A fundamental question in development is how cells are specified. Elucidating mechanisms of cell-type specification is essential to the understanding and eventually treating human diseases, such as cancer, where this process is altered. One mechanism that specifies cell type is Asymmetric Cell Division, where a cell divides to produce two daughter cells that adopt distinct fates. Both intracellular asymmetric molecules and cell signaling appear to polarize neuroblasts, but a connection between the two mechanisms has been lacking. We have found that signaling is essential for certain asymmetric divisions that produce apoptotic cells and neural precursors and have identified molecules that are asymmetrically distributed in these divisions. The overall goal of our research is to understand how both cell intrinsic mechanisms and signaling regulate the fates of the neurons that are generated during these divisions. The proposal has three aims. 1) We propose to determine how the cytohesin GRP-1 regulates asymmetric cell divisions. Our model proposes that GRP-1 functions in V5 to regulate signaling between V5 and asymmetrically dividing neuroblasts, and we will test this idea rigorously for several divisions that require GRP-1 function. We will test the model that PI3K regulates GRP-1 and mediates its effects though ARF-1 and ARF-6. GRP-1's surprising localization to the nucleus raises the interesting possibility that cytohesins may function there, and we will ask whether GRP-1 carries out its functions in the nucleus. Finally, we will pursue RNG-1 and CNT-2, two molecules that may function in the GRP-1 pathway. 2) We propose to determine how Wnts regulate asymmetric divisions of the Q neuroblast, which also require both PIG-1 and GRP-1 function. Our preliminary experiments indicate that three Wnts and two Frizzled receptors are involved in these divisions. We will test the roles of the remaining Wnts and Wnt receptors, characterize the effects of these mutations on the divisions in more detail and test whether Wnt signaling acts in the GRP-1 or PIG-1 pathways. 3) Our analysis of GRP-1 and Wnt signaling indicates that cell signaling regulates asymmetric cell divisions. We will continue our EMS screens and begin RNAi screens to identify molecules that function in these signaling events, as well as molecules that act with HAM-1 and PIG-1. ? ? ?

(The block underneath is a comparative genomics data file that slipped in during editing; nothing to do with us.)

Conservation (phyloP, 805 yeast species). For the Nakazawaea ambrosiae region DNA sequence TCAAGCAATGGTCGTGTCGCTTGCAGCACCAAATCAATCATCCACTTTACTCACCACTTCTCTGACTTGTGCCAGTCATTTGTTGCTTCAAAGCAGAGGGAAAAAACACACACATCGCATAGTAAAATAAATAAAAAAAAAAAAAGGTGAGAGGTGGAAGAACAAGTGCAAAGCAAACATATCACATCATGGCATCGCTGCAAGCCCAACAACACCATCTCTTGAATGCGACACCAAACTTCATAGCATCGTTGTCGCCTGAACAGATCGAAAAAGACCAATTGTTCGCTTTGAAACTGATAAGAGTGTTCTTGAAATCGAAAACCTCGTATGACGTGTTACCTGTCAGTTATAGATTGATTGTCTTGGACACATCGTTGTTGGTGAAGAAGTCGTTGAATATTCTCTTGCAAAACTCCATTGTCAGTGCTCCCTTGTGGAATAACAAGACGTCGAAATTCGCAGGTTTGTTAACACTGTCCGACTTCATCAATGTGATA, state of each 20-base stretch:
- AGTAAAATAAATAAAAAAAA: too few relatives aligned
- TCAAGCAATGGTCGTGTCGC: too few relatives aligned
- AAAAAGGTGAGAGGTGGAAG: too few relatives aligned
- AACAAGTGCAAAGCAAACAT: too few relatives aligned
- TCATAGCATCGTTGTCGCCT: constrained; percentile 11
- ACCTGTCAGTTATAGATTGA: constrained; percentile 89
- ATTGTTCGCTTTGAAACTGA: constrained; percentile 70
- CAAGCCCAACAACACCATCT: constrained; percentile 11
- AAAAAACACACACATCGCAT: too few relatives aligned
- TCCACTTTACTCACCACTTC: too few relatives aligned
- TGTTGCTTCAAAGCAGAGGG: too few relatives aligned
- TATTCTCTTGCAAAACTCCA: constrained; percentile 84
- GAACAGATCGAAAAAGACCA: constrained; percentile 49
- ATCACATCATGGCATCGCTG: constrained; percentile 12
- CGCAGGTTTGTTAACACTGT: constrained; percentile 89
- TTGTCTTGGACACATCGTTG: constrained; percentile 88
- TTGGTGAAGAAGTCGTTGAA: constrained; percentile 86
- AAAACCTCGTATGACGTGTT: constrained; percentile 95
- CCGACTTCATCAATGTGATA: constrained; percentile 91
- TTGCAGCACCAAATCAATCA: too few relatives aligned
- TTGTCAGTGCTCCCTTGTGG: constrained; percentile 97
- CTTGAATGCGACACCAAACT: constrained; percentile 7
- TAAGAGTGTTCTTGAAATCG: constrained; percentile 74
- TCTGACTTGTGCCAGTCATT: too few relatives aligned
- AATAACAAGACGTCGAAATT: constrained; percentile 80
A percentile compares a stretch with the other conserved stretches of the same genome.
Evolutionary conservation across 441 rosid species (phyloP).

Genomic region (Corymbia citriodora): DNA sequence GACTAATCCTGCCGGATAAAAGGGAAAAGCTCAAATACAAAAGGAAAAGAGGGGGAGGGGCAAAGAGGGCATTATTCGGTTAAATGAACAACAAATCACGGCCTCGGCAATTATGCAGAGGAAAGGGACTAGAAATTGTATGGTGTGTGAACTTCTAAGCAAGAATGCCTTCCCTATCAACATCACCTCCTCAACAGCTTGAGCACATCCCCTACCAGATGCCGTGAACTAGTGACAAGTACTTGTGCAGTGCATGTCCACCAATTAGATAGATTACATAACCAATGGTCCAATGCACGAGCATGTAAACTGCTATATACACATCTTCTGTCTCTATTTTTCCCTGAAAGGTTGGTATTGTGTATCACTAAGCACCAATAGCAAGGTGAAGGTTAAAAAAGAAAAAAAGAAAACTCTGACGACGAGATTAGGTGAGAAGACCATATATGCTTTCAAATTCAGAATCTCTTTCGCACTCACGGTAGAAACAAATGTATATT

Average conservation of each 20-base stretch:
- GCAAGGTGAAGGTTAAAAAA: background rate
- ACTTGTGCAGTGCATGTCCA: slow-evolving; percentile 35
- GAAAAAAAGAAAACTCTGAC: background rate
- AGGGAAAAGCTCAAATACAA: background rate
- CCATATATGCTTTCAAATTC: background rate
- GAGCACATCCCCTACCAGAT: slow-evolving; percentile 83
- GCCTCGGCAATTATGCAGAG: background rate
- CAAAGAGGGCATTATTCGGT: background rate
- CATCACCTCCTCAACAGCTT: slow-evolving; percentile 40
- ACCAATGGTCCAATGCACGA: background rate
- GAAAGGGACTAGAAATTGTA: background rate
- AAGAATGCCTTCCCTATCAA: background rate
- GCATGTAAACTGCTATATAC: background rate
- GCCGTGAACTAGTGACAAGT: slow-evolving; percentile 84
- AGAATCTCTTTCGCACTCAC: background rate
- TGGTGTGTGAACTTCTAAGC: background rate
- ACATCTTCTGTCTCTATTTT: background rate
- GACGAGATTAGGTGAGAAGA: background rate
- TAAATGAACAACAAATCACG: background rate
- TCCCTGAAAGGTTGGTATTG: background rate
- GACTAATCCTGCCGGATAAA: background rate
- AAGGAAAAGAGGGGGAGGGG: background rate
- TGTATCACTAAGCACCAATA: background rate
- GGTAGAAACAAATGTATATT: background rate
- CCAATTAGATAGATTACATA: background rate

National Institute of Health (NIH)
National Institute of Neurological Disorders and Stroke (NINDS)
Research Project (R01)
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Neurogenesis and Cell Fate Study Section (NCF)
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Owens, David F
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University of California Berkeley
Schools of Arts and Sciences
United States
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Singhvi, Aakanksha; Teuliere, Jerome; Talavera, Karla et al. (2011) The Arf GAP CNT-2 regulates the apoptotic fate in C. elegans asymmetric neuroblast divisions. Curr Biol 21:948-54
Singhvi, Aakanksha; Garriga, Gian (2009) Asymmetric divisions, aggresomes and apoptosis. Trends Cell Biol 19:1-7
Singhvi, Aakanksha; Frank, C Andrew; Garriga, Gian (2008) The T-box gene tbx-2, the homeobox gene egl-5 and the asymmetric cell division gene ham-1 specify neural fate in the HSN/PHB lineage. Genetics 179:887-98
Cordes, Shaun; Frank, C Andrew; Garriga, Gian (2006) The C. elegans MELK ortholog PIG-1 regulates cell size asymmetry and daughter cell fate in asymmetric neuroblast divisions. Development 133:2747-56
Hawkins, Nancy C; Ellis, Gregory C; Bowerman, Bruce et al. (2005) MOM-5 frizzled regulates the distribution of DSH-2 to control C. elegans asymmetric neuroblast divisions. Dev Biol 284:246-59
Frank, C Andrew; Hawkins, Nancy C; Guenther, Catherine et al. (2005) C. elegans HAM-1 positions the cleavage plane and regulates apoptosis in asymmetric neuroblast divisions. Dev Biol 284:301-10
Hawkins, Nancy C; Garriga, Gian; Beh, Christopher T (2003) Creating precise GFP fusions in plasmids using yeast homologous recombination. Biotechniques 34:74-8, 80
Frank, C Andrew; Baum, Paul D; Garriga, Gian (2003) HLH-14 is a C. elegans achaete-scute protein that promotes neurogenesis through asymmetric cell division. Development 130:6507-18